Role models greatly influence the beliefs of leaders and elites. They learn lessons from their personal experience and recent history. For British leaders during the French Revolutionary and Napoleonic eras, the French were the negative role model. Failure to reform, they believed, invited revolution. Chinese leaders and political analysts learned the opposite lessons from Gorbachev and the collapse of the Soviet Union. Political liberalization could lead to the unravelling of their regime and state.
The most obvious lessons will be one’s own country if it has experienced a political upheaval or revolution in the recent past. For postwar Germans the collapse of the Weimar Republic and the rise of Hitler were the relevant past and the Federal Republic was designed to avoid its predecessor’s constitutional weaknesses. In its first few decades the success of the Federal Republic was measured by politicians and analysists alike against that of its ill-fated predecessor. Weimar also became a template for other democracies. Whenever democracy appears threatened, comparisons are made to Weimar. However, there is little historical support for its principal lesson: that mass mobilization is lethal to democratic orders.
Robustness is generally considered a positive good and fragility an evil. Our evidence suggests a “sweet spot” somewhere between the overconfidence robustness encourages and the hypervigilance or denial aroused by perceived fragility. Some degree of tension and perceived threat is thus beneficial to the longer-term survival of political orders. It keeps leaders on their toes, makes them more alert and responsive to constituent demands, and even to extend the benefits of order to populations previously excluded and exploited. Taking robustness and survival for granted is likely to do the reverse.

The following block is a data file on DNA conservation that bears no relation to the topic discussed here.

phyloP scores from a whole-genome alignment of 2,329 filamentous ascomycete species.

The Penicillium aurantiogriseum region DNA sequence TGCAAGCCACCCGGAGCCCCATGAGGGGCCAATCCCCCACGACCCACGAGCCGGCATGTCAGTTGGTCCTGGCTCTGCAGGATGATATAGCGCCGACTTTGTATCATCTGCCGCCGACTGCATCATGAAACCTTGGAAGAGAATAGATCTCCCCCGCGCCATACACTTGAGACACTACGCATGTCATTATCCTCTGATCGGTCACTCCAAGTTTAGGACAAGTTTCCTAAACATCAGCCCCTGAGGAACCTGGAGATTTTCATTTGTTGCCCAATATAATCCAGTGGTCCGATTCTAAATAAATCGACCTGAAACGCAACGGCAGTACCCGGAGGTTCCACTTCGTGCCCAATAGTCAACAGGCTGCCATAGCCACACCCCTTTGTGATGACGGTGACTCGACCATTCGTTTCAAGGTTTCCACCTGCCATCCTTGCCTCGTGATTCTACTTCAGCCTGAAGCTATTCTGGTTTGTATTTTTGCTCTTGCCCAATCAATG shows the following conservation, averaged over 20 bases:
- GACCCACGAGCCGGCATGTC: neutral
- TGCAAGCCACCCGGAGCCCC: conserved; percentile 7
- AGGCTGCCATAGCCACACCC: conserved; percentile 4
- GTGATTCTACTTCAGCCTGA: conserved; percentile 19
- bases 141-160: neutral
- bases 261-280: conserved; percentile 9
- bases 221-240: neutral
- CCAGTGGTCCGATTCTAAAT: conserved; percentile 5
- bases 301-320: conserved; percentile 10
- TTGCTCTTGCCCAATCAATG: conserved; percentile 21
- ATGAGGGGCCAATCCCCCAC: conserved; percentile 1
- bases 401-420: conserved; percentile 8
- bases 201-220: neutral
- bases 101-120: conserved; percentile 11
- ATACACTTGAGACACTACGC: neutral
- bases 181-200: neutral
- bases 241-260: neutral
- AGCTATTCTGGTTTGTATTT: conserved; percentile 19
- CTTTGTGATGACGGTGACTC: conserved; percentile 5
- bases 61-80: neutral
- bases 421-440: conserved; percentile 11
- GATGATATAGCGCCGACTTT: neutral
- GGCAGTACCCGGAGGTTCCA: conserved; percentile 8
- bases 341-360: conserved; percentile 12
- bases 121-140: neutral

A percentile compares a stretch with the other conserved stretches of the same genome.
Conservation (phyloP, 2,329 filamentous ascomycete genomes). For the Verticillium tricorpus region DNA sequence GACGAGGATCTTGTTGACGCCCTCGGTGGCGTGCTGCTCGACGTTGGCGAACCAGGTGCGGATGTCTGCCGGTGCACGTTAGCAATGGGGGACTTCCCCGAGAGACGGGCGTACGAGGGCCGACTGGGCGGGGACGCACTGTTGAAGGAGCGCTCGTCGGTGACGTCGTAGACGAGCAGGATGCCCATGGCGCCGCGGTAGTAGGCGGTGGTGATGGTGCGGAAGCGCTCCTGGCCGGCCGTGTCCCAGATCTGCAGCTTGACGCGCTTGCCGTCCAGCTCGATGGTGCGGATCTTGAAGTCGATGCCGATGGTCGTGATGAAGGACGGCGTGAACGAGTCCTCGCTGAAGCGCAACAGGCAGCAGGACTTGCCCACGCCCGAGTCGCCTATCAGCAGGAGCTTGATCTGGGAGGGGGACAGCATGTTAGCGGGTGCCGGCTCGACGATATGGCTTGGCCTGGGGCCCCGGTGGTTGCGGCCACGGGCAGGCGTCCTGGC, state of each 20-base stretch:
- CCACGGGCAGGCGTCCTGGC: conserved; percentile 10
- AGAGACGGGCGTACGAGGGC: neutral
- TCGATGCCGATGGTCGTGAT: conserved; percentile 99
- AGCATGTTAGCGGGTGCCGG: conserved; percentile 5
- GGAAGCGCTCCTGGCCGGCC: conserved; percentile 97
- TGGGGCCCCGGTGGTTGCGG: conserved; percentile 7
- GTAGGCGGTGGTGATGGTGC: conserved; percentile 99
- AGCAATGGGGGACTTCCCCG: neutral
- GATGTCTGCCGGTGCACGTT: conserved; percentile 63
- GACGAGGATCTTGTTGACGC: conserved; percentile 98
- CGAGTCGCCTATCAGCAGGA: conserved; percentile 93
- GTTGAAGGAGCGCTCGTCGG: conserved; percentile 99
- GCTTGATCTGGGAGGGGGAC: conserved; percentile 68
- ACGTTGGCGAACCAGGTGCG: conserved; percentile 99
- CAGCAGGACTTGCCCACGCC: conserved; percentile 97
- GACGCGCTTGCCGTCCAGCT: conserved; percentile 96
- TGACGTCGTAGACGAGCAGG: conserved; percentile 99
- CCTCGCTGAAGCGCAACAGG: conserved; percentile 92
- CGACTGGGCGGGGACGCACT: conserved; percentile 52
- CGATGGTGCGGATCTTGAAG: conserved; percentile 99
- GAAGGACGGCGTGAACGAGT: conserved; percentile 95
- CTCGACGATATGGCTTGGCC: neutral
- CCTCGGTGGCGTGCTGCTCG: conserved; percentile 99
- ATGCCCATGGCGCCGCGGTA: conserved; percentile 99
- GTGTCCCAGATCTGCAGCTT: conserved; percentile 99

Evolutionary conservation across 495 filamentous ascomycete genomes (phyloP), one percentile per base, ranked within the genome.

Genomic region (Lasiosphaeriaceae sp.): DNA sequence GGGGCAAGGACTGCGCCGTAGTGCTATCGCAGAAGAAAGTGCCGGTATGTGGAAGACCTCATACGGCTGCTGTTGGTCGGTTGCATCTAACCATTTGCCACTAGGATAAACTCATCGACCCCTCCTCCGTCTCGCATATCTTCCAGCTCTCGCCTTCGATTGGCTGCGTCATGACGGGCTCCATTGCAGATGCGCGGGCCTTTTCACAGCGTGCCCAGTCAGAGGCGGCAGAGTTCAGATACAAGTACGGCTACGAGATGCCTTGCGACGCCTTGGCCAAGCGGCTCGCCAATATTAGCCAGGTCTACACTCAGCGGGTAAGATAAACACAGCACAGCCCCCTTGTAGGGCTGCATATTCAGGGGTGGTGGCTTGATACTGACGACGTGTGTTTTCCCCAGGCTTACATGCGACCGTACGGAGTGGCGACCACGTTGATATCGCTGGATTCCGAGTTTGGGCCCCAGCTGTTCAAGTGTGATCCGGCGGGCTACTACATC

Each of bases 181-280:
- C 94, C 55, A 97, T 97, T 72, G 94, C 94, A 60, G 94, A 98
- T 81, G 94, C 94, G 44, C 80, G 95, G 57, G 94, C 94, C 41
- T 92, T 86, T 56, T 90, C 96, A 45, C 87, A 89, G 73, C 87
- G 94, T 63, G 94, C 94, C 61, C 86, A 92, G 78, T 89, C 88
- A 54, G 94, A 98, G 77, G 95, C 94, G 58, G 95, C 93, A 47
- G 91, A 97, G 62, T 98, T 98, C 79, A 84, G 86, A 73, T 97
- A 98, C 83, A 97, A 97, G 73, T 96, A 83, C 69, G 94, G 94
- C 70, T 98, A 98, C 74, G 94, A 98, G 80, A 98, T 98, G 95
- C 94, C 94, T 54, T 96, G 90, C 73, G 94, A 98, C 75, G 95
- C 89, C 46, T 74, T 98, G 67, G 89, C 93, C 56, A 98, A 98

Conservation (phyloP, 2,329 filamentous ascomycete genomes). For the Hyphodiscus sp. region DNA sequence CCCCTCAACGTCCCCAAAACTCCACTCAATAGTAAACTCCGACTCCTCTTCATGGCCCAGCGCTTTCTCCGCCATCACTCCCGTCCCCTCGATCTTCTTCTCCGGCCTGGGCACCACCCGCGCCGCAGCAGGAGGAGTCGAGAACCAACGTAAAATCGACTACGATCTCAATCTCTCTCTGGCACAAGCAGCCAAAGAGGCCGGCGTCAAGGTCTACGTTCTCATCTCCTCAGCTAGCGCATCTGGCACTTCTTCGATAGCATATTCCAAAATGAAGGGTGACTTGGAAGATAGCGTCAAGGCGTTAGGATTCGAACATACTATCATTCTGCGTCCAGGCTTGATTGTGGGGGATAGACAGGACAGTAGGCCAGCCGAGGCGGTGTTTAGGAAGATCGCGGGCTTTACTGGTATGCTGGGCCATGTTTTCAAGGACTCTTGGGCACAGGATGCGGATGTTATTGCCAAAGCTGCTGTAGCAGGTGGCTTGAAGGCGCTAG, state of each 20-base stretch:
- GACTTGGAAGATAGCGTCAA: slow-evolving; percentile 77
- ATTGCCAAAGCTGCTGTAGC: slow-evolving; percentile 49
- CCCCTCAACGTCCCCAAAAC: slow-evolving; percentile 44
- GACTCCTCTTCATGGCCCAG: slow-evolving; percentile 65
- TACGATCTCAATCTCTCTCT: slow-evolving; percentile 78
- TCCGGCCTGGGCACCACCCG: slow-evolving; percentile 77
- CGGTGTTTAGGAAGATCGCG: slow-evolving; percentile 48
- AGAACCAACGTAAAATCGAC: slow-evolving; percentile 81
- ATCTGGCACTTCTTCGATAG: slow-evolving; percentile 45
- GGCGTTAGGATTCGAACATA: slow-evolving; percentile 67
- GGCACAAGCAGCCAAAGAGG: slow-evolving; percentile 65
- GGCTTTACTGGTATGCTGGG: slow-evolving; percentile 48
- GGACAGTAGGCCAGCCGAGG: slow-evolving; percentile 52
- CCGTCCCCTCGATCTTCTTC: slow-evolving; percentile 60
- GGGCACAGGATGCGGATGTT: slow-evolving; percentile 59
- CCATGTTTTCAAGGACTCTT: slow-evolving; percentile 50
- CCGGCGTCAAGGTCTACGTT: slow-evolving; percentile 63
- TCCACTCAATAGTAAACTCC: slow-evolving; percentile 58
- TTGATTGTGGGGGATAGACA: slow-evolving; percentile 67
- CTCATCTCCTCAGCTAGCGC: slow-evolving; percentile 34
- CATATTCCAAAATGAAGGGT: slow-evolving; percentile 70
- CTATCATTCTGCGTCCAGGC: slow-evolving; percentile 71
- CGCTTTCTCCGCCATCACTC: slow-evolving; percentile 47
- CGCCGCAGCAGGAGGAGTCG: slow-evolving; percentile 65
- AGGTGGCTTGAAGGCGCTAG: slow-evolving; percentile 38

We should not treat robustness and fragility as polar opposites. They can be closely related in that the conditions seemingly responsible for one may also promote the other. Sometimes this happens sequentially, as it appears to have done in the Soviet Union under Brezhnev and Gorbachev. Centralized power and ideology had demonstrably divergent consequences for fragility. In Weimar, federal and state bureaucracies helped to maintain order and became a tool for Hitler to consolidate his power.
In the U.S. these divergent effects occurred simultaneously. The constitutional mechanisms that consolidated American democracy and its associated political cultures also helped to make them more fragile. The widespread belief in democratic values is counterbalanced by an intense political polarization of the meaning and scope of those values. External shocks — the 9/11 terrorist attacks — and internal ones – school shootings and the riots at the Capitol in January 2021 — energized efforts to secure national unity but also encouraged greater societal fragmentation and political division. In the European Union, reliance on functionalist organization and technocratic politics helps to explain its robustness. But this form of institutionalization has created tensions and made the European political order vulnerable to criticisms for not living up to its stated democratic aspirations.
Our book suggest that leader assessments of robustness and fragility are relatively stable, but by no means accurate, and when changes occur, they are more likely to be dramatic than gradual. Retrospective analysis indicates that leader and elite assessments bear only a passing relationship to any reality but are critical in their understanding and responses to that reality. We have only scratched the surface in exploring this connection, but we hope, have convinced readers of its importance.